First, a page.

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#May I Askew | How to get over a book hangover

The Golden Hare Books Agony Aunt answers YOUR reading and writing questions…

Alex, aka @ahwingate, asks:

“My question (and the struggle is real) is: how do you get over a book hangover? After I’ve read a book I really enjoy I struggle to get into the next one. It’s bigtime mopesville. And then I fall in love with that book and the cycle starts all over again…”

Dear Alex,

Ah, the good old book hangover.  We’ve all been there: so engrossed in a book that we didn’t want it to end, but like all good things, it had to.  The sort of book that follows us around for weeks afterward, convincing us that it was the pinnacle of our reading experience and we’ll never find another one like it.  It’s a hard come-down.  I’ve been there myself: most recently, it was Hanya Yanagihara’s A Little Life, which gave me perhaps the most brutal book hangover I’ve ever known.  (It’s no surprise to me that in the wake of this novel’s publication, there were calls for real-life support groups to help readers deal with losing those fictional characters from their lives:

Everyone has their own go-to hangover cures, but let me share a few of mine with you:

Hair of the dog

We all know that sometimes, when you’re in withdrawal, the quickest remedy is simply more of what ails you.  If you’re desperate for more of a book that’s gone and ended on you, well… why not re-read it?  I’ve done this with several books that gripped me: I read Janet Fitch’s White Oleander three times in a row.  After I finished Margaret Atwood’s The Blind Assassin, I had to read it again just to make sure I’d spotted all the clues (I hadn’t: the second read was even better than the first).  This cure isn’t just for fiction, either.  I loved Stacy Schiff’s The Witches: Salem, 1692 so much that I had to start it all over again, too.  And certain poetry collections get me that way as well.  I can’t tell you how many times I’ve read and re-read and re-re-read Kim Addonizio’s Tell Me or Mary Oliver’s The West Wind.

Cold turkey

We live in an era of end-of-year book lists, in which folk brag on social media about how this year they’ve read 200 novels; 250 poetry collections; a book a day; they don’t sleep, they just read, they’ve read 500 novels in a year beat that etc, etc.  It’s a pretty terrible trend that piles pressure on slower readers, those with barriers to reading (e.g. dyslexia), or those who struggle with literacy.  Reading isn’t a race… in fact, once upon a time I believe it was considered a relaxing activity!  What I’m saying is: you don’t need to rush out and find something else to read right away.  If you just finished a book that blew your mind or broke your heart, it’s absolutely fine to take some time and simply sit with that feeling.  Personally, I love reflecting on a book’s revelations, even – or perhaps especially – after I’ve finished it.  If you need a little time to mourn a much-loved book, it’s all good!

The fried breakfast

You know how stodgy comfort food just seems right when you’re hungover?  There’s such a thing as a comfort book, too.  If you’ve just finished a book that devastated you (like Holly Ringland’s The Lost Flowers of Alice Hart or Maggie Nelson’s Bluets did me), it’s totally fine to turn to a familiar favourite for solace.  Your comfort book doesn’t need to have high nutritional value: it can be as trashy or sappy or silly as you like.  When I’m looking for a comfort read, I return again and again to Terry Pratchett’s Discworld series, which I loved as a kid.  They’re all great, but Soul Music is especially daft and funny.  Once you’ve lined your literary stomach, you’ll be ready to get back out there and find your next, newly-published cocktail of delights.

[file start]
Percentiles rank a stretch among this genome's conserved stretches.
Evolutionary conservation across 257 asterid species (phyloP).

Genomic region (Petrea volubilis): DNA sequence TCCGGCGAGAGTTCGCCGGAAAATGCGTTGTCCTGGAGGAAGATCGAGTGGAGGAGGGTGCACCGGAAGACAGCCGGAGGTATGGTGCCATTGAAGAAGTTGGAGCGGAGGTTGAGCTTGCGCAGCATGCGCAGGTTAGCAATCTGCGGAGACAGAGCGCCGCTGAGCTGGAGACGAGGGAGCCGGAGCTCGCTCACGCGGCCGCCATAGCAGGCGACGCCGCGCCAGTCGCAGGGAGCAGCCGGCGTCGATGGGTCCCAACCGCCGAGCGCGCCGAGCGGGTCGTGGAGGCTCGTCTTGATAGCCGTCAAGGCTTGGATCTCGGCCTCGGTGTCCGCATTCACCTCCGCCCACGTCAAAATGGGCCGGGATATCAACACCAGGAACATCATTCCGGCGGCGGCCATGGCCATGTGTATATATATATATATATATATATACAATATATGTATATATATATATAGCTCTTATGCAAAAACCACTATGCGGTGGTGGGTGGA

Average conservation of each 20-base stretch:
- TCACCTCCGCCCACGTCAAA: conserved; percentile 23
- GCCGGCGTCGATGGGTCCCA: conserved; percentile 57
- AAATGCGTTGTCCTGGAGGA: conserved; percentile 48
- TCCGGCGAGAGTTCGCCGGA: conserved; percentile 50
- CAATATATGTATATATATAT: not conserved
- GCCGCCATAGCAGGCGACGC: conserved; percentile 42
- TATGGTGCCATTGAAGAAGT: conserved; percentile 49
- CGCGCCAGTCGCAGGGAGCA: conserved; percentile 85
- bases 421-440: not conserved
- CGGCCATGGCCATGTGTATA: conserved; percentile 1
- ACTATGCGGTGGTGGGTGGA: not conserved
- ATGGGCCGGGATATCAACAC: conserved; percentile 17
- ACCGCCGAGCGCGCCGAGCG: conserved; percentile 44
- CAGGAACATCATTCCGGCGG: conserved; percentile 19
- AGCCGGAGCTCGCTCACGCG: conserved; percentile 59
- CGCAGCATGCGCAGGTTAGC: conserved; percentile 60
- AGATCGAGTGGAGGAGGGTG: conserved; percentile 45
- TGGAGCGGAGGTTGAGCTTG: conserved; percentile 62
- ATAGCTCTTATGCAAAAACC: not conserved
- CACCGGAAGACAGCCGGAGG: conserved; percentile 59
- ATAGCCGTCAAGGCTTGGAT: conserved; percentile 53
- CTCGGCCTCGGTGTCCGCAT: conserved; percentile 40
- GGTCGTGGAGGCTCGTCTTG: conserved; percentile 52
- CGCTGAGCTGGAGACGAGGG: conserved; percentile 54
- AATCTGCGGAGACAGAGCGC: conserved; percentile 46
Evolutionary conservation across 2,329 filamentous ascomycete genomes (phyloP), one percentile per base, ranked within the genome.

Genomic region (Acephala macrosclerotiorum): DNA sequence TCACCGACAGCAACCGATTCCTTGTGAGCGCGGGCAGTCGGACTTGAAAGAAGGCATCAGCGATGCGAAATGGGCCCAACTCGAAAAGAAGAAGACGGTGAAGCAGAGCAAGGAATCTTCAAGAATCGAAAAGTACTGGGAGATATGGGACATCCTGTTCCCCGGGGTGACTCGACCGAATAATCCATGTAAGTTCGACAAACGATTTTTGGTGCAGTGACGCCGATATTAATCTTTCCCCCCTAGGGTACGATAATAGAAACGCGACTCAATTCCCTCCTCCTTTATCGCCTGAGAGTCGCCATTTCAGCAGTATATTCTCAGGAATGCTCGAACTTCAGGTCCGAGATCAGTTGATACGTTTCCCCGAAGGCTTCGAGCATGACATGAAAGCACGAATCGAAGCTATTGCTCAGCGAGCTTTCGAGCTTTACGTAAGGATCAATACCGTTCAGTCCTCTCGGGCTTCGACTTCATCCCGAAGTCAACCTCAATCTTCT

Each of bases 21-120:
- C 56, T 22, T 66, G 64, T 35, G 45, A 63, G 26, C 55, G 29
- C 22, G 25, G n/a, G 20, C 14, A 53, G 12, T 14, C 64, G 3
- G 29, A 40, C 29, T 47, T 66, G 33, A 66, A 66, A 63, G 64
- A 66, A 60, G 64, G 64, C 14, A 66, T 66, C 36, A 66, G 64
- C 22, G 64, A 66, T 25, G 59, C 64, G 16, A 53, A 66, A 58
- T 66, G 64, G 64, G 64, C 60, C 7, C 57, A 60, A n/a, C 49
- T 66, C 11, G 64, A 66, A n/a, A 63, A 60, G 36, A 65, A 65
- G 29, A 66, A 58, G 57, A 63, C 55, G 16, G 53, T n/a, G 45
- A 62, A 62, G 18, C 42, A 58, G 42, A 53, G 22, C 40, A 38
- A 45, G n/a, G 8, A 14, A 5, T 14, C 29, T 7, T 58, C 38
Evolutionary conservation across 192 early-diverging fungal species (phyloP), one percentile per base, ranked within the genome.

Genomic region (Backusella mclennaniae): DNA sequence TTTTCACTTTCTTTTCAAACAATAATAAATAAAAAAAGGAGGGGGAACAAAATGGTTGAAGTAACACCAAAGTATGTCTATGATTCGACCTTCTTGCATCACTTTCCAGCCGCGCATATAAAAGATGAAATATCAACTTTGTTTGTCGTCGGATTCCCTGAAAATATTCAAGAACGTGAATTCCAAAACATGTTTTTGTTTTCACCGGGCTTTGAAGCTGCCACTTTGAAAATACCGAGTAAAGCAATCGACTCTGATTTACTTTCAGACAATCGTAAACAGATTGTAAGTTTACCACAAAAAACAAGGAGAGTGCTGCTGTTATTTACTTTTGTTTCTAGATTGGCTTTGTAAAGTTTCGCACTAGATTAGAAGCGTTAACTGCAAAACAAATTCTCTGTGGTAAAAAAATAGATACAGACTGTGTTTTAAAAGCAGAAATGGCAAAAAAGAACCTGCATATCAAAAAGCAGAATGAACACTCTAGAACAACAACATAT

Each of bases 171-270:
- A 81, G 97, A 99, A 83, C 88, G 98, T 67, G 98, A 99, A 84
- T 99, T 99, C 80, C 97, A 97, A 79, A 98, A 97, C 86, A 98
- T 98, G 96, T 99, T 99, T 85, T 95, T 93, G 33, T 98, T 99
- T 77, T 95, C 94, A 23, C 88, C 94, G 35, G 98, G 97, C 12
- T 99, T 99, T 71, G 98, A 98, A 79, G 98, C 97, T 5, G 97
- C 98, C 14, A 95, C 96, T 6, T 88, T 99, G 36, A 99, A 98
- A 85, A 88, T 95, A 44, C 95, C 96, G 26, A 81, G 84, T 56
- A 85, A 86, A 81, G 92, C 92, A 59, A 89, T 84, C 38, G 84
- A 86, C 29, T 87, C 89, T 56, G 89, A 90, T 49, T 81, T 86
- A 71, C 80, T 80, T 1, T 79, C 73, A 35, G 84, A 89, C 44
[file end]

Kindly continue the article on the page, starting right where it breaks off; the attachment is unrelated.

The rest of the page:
The chaser

Sometimes, after a heavy spell of reading, you’re just too nauseous to start in on another big tome right away.  This is where poetry – essentially the replenishing acai-berry-and-wheatgrass shot on the hangover-cure menu – comes into its own.  Whether you opt for a slim single-poet collection or spoil yourself with a bumper-pack anthology, you’ll discover new reading delights without committing to another 300-page bender right away.  If you like your chaser thick and treacly, I recommend Rebecca Tamas’ newly-published Witch, from Penned in the Margins.  If you’re after more of a superfood cleanse, you need Amy Key’s Isn’t Forever, published by Bloodaxe.  For those of you after an anthology to peruse, Nine Arches Press have got you covered with their 2017 anthology Stairs and Whispers: d/Deaf and Disabled Poets Write Back.

Wishing you a clear head!
Yours wordily,



Caught up in a bookish conundrum?  Stuck in a reading rut?  Or maybe you’re a writer who needs a little one-to-one workshopping?  You can send your reading or writing related queries to Claire by tweeting with the hashtag #MayIAskew; you can DM Claire on Twitter via @onenightstanzas, or you can email with #MayIAskew in the subject line.  If you’d like your letter to be anonymous, just let us know: pseudonyms of the “Bookish of Balerno” persuasion are very much welcomed!


Claire Askew is the Writer in Residence at Golden Hare Books.  She is the author of the poetry collections The Mermaid and the Sailors (Red Squirrel Press, 2011) and This changes things (Bloodaxe, 2016); and the novels All The Hidden Truths (Hodder, 2018) and What You Pay For (forthcoming, Hodder, 2019).  Claire has won a variety of awards for her work, including the Virginia Warbey Poetry Prize, the Lucy Cavendish Fiction Prize, and a Jessie Kesson Fellowship.  She also works as Writer in Residence for the University of Edinburgh, and Schools Writer in Residence for the Edinburgh International Book Festival.